The New South Wales Coroners Court has paved the way for a new investigation into the 1988 death of an American gay man in Sydney.
A 1989 inquest ruled the death of 27 year old Scott Johnson to be a suicide despite his body being found naked on the rocks below an area where gay men were known to sunbathe and meet for sex near Manly’s Shelly Beach.
Johnson had no history of depression and had been told only that morning that he was well on his way to achieving his doctorate in mathematics from the Australian National University.
He had also been looking forward to meeting his brother Steve’s baby daughter.
Johnson had a promising career ahead of him having studied at the California Institute of Technology, the University of California Berkeley, and Cambridge University, and had worked at NASA's Jet Propulsion Laboratory.
Johnson was living with his boyfriend’s family in the Sydney suburb of Lane Cove at the time and had been seen alive and well by them earlier in the morning. A friend who called him later that day heard no signs of distress.
Two days later his body was found on the rocks by a group of fishermen.
Johnson’s clothes and personal affects were found neatly folded above the cliffs, and no note was found.
A 2004 coronial investigation looked into a pattern of homophobic bashings and murders on Sydney’ southern shore in the late 80's and early 90's but did not delve into whether similar violence had been occurring north of the Sydney Harbour Bridge.
Many of the murders had been initially dismissed as suicides by police.
Steve Johnson has been pushing for a fresh investigation into his brother’s death since 2004 and investigations he has funded have resulted in other gay men coming forward to say they were attacked in the area, including one who survived a stabbing at the same spot in 1986.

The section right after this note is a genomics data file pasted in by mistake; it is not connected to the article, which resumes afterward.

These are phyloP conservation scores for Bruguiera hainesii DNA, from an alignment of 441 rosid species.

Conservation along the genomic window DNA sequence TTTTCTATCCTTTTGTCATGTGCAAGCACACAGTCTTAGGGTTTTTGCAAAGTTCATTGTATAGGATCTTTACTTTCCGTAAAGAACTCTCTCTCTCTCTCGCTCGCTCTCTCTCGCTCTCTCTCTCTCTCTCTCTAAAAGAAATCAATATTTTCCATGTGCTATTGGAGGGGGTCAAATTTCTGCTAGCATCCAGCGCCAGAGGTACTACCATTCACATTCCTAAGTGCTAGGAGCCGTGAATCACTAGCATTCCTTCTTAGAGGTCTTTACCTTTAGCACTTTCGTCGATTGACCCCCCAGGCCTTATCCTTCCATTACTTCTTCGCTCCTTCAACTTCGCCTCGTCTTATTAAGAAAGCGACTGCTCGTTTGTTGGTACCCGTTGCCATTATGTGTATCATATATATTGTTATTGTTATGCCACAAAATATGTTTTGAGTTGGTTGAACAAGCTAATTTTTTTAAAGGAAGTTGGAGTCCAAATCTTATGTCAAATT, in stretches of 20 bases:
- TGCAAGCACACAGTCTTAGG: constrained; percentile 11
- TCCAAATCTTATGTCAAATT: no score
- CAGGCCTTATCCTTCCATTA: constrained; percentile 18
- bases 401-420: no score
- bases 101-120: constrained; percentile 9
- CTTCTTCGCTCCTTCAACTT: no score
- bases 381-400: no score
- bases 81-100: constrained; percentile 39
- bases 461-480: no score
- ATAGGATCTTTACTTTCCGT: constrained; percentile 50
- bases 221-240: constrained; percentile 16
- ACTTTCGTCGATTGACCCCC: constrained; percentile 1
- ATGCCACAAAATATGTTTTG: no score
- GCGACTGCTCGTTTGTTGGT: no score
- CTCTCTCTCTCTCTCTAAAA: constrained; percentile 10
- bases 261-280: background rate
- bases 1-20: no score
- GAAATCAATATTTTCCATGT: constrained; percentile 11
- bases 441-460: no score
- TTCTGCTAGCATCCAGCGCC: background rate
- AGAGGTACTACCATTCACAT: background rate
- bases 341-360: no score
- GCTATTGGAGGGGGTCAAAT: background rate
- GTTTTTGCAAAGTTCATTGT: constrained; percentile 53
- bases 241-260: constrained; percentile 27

After reviewing the evidence Deputy State Coroner Carmel Forbes found that suicide was not the only explanation that should have been considered in Scott Johnson’s death.
‘The possibilities that Mr Johnson was the victim of a gay hate crime similar to those that occurred in Bondi or that he fell are also available explanations to the circumstances that surrounded his death,’ she told the court.
‘I find that the evidence adduced in Mr Johnson's death does not enable me to make a funding as to how he fell off the cliff and I make an open finding.’
Forbes referred the case to the New South Wales Police’s cold cases unit.
Steve Johnson told Gay Star News that he had been 'exhilarated and happy' when he heard the coroner's verdict.
"At last we’re taking a step towards the truth as to what happened to my brother,' Johnson said.
He said he was now very confident that a proper investigation would occur.
'We’ve got a lot of people interested in the case now – police as well as friends and my brothers associates here in town who are all helping,' Johnson said.
'One of the things that’s happened in the last seven years that we’ve been pressing to have my brother’s case reviewed is we’ve found lots of people who have become passionate about this case so I’m very confident that now its been turned over to the cold cases unit that we’ll get a thorough investigation.'
Johnson said he was hopeful that a new investigation might also shed light on other attacks that had happened in the area around the same time.
'Just in the course of the last year we’ve spoken to dozens of people who’ve been victims of gay hate violence or who are the family members of victims so we know that there is lots of crime that has gone unreported and we want that investigated and we think this is going to shine a light on the almost epidemic that’s happened in the past in terms of gay hate violence.'